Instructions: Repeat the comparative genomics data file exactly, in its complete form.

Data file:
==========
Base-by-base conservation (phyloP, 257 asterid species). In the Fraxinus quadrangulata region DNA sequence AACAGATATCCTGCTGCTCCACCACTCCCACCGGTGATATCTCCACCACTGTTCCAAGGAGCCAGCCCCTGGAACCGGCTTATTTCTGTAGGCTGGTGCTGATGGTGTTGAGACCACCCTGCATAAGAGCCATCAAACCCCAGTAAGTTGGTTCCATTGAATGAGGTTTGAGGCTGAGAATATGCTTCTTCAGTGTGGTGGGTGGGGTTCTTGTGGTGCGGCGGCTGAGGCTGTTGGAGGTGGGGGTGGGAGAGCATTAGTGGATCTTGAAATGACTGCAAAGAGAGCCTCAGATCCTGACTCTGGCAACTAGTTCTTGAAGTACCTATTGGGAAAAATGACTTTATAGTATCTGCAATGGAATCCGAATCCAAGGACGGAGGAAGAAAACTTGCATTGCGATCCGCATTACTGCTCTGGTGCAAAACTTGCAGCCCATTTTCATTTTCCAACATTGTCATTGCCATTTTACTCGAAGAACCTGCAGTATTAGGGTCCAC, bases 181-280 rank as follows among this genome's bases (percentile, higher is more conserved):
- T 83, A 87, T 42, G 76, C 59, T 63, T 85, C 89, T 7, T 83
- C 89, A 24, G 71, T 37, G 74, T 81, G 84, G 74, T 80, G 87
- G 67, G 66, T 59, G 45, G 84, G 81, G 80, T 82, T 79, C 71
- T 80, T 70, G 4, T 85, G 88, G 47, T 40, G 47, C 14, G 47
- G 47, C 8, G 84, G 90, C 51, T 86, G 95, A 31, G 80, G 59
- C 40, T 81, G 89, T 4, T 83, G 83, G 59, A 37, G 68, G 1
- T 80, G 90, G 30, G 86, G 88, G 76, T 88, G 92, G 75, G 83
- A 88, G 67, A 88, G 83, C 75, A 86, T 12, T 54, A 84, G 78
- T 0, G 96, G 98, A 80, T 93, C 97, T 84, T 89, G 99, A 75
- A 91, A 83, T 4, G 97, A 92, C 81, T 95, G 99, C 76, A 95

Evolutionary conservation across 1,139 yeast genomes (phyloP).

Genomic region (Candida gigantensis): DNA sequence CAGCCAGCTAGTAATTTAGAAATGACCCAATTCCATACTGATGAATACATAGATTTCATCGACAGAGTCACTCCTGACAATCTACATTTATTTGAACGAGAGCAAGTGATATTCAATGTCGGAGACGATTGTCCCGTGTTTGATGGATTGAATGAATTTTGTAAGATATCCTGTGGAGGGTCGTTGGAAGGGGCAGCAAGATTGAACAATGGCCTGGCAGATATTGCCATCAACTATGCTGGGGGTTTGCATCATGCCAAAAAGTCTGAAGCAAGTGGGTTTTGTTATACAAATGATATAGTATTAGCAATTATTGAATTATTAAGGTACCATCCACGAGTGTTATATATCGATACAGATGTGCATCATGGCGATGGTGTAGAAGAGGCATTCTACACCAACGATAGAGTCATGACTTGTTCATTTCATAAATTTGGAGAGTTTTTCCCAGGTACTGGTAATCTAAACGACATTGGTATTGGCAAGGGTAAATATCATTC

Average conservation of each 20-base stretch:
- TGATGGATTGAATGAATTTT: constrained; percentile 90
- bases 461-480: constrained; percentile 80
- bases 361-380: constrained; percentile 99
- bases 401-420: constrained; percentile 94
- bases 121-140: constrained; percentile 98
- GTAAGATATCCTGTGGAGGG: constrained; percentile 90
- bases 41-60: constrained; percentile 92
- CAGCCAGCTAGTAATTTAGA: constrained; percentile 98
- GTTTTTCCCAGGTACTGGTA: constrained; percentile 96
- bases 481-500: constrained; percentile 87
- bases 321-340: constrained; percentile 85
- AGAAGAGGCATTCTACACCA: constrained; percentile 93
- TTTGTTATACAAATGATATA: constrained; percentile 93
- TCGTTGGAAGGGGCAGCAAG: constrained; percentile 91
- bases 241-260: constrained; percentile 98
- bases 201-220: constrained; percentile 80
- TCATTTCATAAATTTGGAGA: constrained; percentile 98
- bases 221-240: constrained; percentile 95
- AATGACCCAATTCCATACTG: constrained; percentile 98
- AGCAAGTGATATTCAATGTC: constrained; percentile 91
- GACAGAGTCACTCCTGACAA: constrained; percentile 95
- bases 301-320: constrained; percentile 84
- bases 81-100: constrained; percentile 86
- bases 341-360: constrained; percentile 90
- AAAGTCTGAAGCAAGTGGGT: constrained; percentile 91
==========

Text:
Base-by-base conservation (phyloP, 257 asterid species). In the Fraxinus quadrangulata region DNA sequence AACAGATATCCTGCTGCTCCACCACTCCCACCGGTGATATCTCCACCACTGTTCCAAGGAGCCAGCCCCTGGAACCGGCTTATTTCTGTAGGCTGGTGCTGATGGTGTTGAGACCACCCTGCATAAGAGCCATCAAACCCCAGTAAGTTGGTTCCATTGAATGAGGTTTGAGGCTGAGAATATGCTTCTTCAGTGTGGTGGGTGGGGTTCTTGTGGTGCGGCGGCTGAGGCTGTTGGAGGTGGGGGTGGGAGAGCATTAGTGGATCTTGAAATGACTGCAAAGAGAGCCTCAGATCCTGACTCTGGCAACTAGTTCTTGAAGTACCTATTGGGAAAAATGACTTTATAGTATCTGCAATGGAATCCGAATCCAAGGACGGAGGAAGAAAACTTGCATTGCGATCCGCATTACTGCTCTGGTGCAAAACTTGCAGCCCATTTTCATTTTCCAACATTGTCATTGCCATTTTACTCGAAGAACCTGCAGTATTAGGGTCCAC, bases 181-280 rank as follows among this genome's bases (percentile, higher is more conserved):
- T 83, A 87, T 42, G 76, C 59, T 63, T 85, C 89, T 7, T 83
- C 89, A 24, G 71, T 37, G 74, T 81, G 84, G 74, T 80, G 87
- G 67, G 66, T 59, G 45, G 84, G 81, G 80, T 82, T 79, C 71
- T 80, T 70, G 4, T 85, G 88, G 47, T 40, G 47, C 14, G 47
- G 47, C 8, G 84, G 90, C 51, T 86, G 95, A 31, G 80, G 59
- C 40, T 81, G 89, T 4, T 83, G 83, G 59, A 37, G 68, G 1
- T 80, G 90, G 30, G 86, G 88, G 76, T 88, G 92, G 75, G 83
- A 88, G 67, A 88, G 83, C 75, A 86, T 12, T 54, A 84, G 78
- T 0, G 96, G 98, A 80, T 93, C 97, T 84, T 89, G 99, A 75
- A 91, A 83, T 4, G 97, A 92, C 81, T 95, G 99, C 76, A 95

Evolutionary conservation across 1,139 yeast genomes (phyloP).

Genomic region (Candida gigantensis): DNA sequence CAGCCAGCTAGTAATTTAGAAATGACCCAATTCCATACTGATGAATACATAGATTTCATCGACAGAGTCACTCCTGACAATCTACATTTATTTGAACGAGAGCAAGTGATATTCAATGTCGGAGACGATTGTCCCGTGTTTGATGGATTGAATGAATTTTGTAAGATATCCTGTGGAGGGTCGTTGGAAGGGGCAGCAAGATTGAACAATGGCCTGGCAGATATTGCCATCAACTATGCTGGGGGTTTGCATCATGCCAAAAAGTCTGAAGCAAGTGGGTTTTGTTATACAAATGATATAGTATTAGCAATTATTGAATTATTAAGGTACCATCCACGAGTGTTATATATCGATACAGATGTGCATCATGGCGATGGTGTAGAAGAGGCATTCTACACCAACGATAGAGTCATGACTTGTTCATTTCATAAATTTGGAGAGTTTTTCCCAGGTACTGGTAATCTAAACGACATTGGTATTGGCAAGGGTAAATATCATTC

Average conservation of each 20-base stretch:
- TGATGGATTGAATGAATTTT: constrained; percentile 90
- bases 461-480: constrained; percentile 80
- bases 361-380: constrained; percentile 99
- bases 401-420: constrained; percentile 94
- bases 121-140: constrained; percentile 98
- GTAAGATATCCTGTGGAGGG: constrained; percentile 90
- bases 41-60: constrained; percentile 92
- CAGCCAGCTAGTAATTTAGA: constrained; percentile 98
- GTTTTTCCCAGGTACTGGTA: constrained; percentile 96
- bases 481-500: constrained; percentile 87
- bases 321-340: constrained; percentile 85
- AGAAGAGGCATTCTACACCA: constrained; percentile 93
- TTTGTTATACAAATGATATA: constrained; percentile 93
- TCGTTGGAAGGGGCAGCAAG: constrained; percentile 91
- bases 241-260: constrained; percentile 98
- bases 201-220: constrained; percentile 80
- TCATTTCATAAATTTGGAGA: constrained; percentile 98
- bases 221-240: constrained; percentile 95
- AATGACCCAATTCCATACTG: constrained; percentile 98
- AGCAAGTGATATTCAATGTC: constrained; percentile 91
- GACAGAGTCACTCCTGACAA: constrained; percentile 95
- bases 301-320: constrained; percentile 84
- bases 81-100: constrained; percentile 86
- bases 341-360: constrained; percentile 90
- AAAGTCTGAAGCAAGTGGGT: constrained; percentile 91